A Coaching Secret
I’m going to share a secret with you that I learned a long time ago.
It’s a secret about effective time management.
Now some of you might already be aware that effective time management is perhaps THE most important skill for ANYBODY to have – whether you are an artist or a bureaucrat – if you use your time well, you do well. If you don’t, you don’t.
This secret time management tool is one I routinely teach to my Personal Success Coaching Clients because it is so simple and yet so effective.
It actually integrates into the E.A.S.E. principles so well that it is almost a part of it. (You can read about E.A.S.E. in the e-book available on this web site for free when you sign up for the newsletter.)
I discovered this tool when I was a music student in college. I hated playing scales and so I rarely did practice scales. Every music teacher I ever took a lesson from insisted I learn them but I resisted.
I persisted in my resistance until one day a young concert pianist named Dickran Atamian came to town to play a recital and give a master class. In 1975 Atamian won first-prize at the 50th Naumburg Competition in New York City at the age of 19. He was a remarkable talent and wowed everyone with his immense musicianship.
During the master class someone asked him what was the secret of his success and I was shocked at his answer. He said, “Find a good teacher and then DO EVERYTHING THEY TELL YOU.”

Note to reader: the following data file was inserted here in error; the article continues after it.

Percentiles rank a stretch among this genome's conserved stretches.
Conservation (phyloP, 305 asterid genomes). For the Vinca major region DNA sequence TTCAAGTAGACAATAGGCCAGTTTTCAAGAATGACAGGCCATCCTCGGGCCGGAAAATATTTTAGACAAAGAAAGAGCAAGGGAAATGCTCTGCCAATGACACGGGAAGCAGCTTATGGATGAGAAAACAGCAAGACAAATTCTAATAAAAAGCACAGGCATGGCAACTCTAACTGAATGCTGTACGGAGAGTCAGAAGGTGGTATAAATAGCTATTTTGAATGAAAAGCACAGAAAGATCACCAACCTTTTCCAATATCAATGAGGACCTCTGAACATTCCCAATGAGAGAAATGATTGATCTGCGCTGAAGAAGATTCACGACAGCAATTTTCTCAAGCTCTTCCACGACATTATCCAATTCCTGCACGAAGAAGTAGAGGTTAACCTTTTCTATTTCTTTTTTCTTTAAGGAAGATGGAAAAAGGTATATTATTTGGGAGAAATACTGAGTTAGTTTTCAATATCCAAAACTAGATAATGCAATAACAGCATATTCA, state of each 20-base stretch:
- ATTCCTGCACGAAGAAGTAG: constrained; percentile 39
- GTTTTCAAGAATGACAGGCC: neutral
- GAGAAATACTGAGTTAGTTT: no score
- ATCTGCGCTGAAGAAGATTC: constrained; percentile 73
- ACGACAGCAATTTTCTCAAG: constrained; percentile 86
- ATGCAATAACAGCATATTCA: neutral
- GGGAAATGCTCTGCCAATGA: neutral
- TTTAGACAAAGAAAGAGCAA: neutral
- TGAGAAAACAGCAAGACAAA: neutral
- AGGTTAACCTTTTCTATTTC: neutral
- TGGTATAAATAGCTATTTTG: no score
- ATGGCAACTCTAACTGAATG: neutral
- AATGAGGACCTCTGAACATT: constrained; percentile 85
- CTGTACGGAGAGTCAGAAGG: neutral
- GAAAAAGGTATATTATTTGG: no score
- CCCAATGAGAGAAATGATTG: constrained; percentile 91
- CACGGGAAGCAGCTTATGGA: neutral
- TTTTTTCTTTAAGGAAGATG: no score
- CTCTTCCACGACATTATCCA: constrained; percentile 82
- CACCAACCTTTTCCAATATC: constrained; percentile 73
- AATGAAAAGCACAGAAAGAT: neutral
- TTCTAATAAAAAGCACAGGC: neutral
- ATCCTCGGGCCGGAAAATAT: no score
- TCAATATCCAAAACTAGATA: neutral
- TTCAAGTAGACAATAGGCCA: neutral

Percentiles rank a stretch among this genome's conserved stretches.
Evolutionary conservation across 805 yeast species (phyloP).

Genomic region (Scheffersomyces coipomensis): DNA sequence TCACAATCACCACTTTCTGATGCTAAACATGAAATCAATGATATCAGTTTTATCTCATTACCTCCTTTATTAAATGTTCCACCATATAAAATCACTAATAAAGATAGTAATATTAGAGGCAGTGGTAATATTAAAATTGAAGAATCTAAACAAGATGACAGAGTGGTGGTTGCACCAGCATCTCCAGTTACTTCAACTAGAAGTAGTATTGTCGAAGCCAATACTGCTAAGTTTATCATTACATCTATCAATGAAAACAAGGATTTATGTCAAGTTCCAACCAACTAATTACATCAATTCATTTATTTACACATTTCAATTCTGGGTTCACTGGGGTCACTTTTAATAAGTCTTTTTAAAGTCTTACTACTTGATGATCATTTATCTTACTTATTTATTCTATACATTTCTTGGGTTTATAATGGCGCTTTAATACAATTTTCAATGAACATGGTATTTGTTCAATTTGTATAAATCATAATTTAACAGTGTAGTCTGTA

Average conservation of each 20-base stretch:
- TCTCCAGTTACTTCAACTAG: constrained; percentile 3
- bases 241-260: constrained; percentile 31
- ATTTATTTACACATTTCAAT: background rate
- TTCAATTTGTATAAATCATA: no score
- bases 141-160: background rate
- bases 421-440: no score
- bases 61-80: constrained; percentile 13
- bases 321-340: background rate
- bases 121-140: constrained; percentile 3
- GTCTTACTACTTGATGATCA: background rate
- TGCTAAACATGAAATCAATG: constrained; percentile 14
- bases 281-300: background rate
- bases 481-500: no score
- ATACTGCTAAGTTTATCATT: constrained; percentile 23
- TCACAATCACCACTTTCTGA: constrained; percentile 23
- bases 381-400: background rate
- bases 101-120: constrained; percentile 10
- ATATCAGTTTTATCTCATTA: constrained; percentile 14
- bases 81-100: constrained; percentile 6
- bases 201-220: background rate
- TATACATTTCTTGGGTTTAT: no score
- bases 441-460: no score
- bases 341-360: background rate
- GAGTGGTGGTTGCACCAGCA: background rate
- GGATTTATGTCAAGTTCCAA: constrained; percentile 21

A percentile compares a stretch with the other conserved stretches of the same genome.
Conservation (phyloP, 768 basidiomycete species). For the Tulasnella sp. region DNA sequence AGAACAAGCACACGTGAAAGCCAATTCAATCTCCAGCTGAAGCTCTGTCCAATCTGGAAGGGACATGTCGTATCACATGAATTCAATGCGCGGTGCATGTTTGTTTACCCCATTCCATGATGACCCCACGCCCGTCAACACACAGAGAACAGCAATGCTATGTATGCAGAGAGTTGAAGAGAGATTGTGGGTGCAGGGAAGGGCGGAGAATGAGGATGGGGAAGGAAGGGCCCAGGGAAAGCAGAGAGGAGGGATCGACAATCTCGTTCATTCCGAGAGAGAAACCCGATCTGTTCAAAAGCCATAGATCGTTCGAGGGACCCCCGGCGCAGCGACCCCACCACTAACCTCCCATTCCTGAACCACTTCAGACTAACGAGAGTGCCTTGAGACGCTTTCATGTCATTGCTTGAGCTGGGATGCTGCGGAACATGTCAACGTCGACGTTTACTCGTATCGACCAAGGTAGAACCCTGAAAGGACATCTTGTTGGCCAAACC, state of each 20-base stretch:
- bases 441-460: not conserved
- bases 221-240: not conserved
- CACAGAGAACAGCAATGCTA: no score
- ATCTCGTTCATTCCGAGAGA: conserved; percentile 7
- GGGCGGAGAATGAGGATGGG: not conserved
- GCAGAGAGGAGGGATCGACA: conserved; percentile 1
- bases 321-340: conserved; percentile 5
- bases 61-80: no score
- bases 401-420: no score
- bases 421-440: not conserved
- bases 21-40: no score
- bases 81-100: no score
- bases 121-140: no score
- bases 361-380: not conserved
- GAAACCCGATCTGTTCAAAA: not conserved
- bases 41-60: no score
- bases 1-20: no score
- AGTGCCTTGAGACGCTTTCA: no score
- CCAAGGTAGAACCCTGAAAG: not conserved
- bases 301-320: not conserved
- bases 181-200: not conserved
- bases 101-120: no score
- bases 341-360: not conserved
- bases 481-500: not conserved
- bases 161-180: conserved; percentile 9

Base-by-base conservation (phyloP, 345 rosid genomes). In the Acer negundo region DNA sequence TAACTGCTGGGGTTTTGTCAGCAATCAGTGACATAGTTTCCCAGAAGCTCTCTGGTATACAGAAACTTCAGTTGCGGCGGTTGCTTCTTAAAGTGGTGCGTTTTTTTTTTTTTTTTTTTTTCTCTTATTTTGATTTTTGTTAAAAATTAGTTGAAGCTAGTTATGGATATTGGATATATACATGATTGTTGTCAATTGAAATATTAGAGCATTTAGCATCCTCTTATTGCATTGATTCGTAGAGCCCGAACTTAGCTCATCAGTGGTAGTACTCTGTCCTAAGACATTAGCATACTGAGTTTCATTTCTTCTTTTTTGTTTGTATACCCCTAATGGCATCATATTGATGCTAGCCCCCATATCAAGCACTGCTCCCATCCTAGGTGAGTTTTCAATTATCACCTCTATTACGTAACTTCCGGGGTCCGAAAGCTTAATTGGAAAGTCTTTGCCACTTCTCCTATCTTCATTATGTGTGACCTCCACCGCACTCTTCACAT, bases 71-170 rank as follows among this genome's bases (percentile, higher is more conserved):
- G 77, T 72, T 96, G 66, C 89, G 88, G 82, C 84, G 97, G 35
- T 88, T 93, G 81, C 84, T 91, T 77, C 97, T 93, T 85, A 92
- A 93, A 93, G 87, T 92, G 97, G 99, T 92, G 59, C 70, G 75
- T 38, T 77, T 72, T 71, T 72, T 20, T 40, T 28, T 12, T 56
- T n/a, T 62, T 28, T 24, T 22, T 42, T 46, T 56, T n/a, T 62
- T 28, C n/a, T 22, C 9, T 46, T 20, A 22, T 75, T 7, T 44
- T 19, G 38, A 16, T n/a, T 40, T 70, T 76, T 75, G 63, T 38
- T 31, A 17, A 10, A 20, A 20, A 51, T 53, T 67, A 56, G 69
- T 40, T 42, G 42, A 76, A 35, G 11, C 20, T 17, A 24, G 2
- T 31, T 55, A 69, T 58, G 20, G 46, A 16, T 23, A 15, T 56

I realized I had a good teacher but my resistance was futile. I was getting nowhere. So – I changed. On the spot.
I went out and bought a KITCHEN TIMER. You know – the kind you use to time how long you’re baking the cookies – and I used it in practicing my scales.
I would go into the practice room and close the door. I set the timer for twenty minutes and resolved to do nothing but scales for those 20 minutes.
It was hell at first but I turned my talent of perseverance to good use and stuck it out. The next day it was easier.
If you know the E.A.S.E. principle you know how I varied that time interval, but everyday I did SOMETHING. And as Dan Millman says, “A little bit of something is better than a whole lot of nothing.”